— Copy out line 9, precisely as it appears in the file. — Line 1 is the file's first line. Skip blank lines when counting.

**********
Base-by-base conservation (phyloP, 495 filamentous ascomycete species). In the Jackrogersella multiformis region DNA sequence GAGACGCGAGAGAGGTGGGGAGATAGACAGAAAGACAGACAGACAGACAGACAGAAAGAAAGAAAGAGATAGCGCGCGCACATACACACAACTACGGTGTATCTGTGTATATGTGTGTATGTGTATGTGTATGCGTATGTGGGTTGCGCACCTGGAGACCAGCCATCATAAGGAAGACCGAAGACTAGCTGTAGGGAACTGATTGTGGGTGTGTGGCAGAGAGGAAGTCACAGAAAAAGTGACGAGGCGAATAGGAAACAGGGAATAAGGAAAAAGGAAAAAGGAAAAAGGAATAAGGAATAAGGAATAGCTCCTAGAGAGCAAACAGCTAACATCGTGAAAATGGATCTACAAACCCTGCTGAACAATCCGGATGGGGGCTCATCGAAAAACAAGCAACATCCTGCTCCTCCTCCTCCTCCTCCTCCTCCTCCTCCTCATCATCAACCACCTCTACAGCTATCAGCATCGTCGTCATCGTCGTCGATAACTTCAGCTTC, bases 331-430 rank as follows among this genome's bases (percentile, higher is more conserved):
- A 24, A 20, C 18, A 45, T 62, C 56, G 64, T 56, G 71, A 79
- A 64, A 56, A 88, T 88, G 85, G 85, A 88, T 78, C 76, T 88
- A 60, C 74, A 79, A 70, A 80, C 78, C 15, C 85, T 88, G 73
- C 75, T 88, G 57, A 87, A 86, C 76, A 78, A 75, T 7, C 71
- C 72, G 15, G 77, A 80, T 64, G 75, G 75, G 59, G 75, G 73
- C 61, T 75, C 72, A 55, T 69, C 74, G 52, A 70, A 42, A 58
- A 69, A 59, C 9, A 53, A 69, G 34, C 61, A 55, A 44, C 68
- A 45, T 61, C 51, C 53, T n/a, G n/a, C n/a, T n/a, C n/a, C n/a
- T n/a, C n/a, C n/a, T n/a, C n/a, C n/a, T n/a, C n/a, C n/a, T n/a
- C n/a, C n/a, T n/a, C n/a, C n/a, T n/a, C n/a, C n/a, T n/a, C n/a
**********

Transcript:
- A 45, T 61, C 51, C 53, T n/a, G n/a, C n/a, T n/a, C n/a, C n/a